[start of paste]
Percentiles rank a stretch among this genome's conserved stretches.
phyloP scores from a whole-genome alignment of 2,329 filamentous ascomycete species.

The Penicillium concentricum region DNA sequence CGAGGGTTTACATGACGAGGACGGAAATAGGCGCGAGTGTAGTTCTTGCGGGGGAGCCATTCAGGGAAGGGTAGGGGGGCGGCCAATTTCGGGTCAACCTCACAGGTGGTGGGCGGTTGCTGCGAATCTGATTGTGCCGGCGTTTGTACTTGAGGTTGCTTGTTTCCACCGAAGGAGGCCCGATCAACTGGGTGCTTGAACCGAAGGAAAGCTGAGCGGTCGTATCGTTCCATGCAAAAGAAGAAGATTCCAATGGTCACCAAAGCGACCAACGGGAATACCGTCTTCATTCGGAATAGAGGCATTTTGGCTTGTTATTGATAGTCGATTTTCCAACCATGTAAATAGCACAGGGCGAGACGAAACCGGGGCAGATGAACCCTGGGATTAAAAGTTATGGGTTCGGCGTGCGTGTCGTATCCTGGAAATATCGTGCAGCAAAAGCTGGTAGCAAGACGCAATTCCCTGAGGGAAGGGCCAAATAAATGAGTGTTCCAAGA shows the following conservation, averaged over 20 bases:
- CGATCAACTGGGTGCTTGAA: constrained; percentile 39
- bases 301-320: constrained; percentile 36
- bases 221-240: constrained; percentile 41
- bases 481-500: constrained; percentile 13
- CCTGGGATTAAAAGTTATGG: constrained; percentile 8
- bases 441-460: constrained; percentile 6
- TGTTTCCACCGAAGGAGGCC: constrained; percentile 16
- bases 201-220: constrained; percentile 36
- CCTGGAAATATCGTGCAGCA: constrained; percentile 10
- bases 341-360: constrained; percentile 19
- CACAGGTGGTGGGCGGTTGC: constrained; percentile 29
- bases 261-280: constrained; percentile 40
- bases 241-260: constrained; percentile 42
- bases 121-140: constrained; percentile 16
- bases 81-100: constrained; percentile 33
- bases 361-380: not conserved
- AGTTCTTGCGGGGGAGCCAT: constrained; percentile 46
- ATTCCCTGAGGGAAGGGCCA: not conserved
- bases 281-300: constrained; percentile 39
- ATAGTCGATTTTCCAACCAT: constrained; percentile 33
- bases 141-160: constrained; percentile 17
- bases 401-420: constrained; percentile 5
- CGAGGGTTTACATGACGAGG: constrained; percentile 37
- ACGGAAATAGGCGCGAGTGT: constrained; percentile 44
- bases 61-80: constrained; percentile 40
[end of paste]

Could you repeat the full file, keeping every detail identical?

Percentiles rank a stretch among this genome's conserved stretches.
phyloP scores from a whole-genome alignment of 2,329 filamentous ascomycete species.

The Penicillium concentricum region DNA sequence CGAGGGTTTACATGACGAGGACGGAAATAGGCGCGAGTGTAGTTCTTGCGGGGGAGCCATTCAGGGAAGGGTAGGGGGGCGGCCAATTTCGGGTCAACCTCACAGGTGGTGGGCGGTTGCTGCGAATCTGATTGTGCCGGCGTTTGTACTTGAGGTTGCTTGTTTCCACCGAAGGAGGCCCGATCAACTGGGTGCTTGAACCGAAGGAAAGCTGAGCGGTCGTATCGTTCCATGCAAAAGAAGAAGATTCCAATGGTCACCAAAGCGACCAACGGGAATACCGTCTTCATTCGGAATAGAGGCATTTTGGCTTGTTATTGATAGTCGATTTTCCAACCATGTAAATAGCACAGGGCGAGACGAAACCGGGGCAGATGAACCCTGGGATTAAAAGTTATGGGTTCGGCGTGCGTGTCGTATCCTGGAAATATCGTGCAGCAAAAGCTGGTAGCAAGACGCAATTCCCTGAGGGAAGGGCCAAATAAATGAGTGTTCCAAGA shows the following conservation, averaged over 20 bases:
- CGATCAACTGGGTGCTTGAA: constrained; percentile 39
- bases 301-320: constrained; percentile 36
- bases 221-240: constrained; percentile 41
- bases 481-500: constrained; percentile 13
- CCTGGGATTAAAAGTTATGG: constrained; percentile 8
- bases 441-460: constrained; percentile 6
- TGTTTCCACCGAAGGAGGCC: constrained; percentile 16
- bases 201-220: constrained; percentile 36
- CCTGGAAATATCGTGCAGCA: constrained; percentile 10
- bases 341-360: constrained; percentile 19
- CACAGGTGGTGGGCGGTTGC: constrained; percentile 29
- bases 261-280: constrained; percentile 40
- bases 241-260: constrained; percentile 42
- bases 121-140: constrained; percentile 16
- bases 81-100: constrained; percentile 33
- bases 361-380: not conserved
- AGTTCTTGCGGGGGAGCCAT: constrained; percentile 46
- ATTCCCTGAGGGAAGGGCCA: not conserved
- bases 281-300: constrained; percentile 39
- ATAGTCGATTTTCCAACCAT: constrained; percentile 33
- bases 141-160: constrained; percentile 17
- bases 401-420: constrained; percentile 5
- CGAGGGTTTACATGACGAGG: constrained; percentile 37
- ACGGAAATAGGCGCGAGTGT: constrained; percentile 44
- bases 61-80: constrained; percentile 40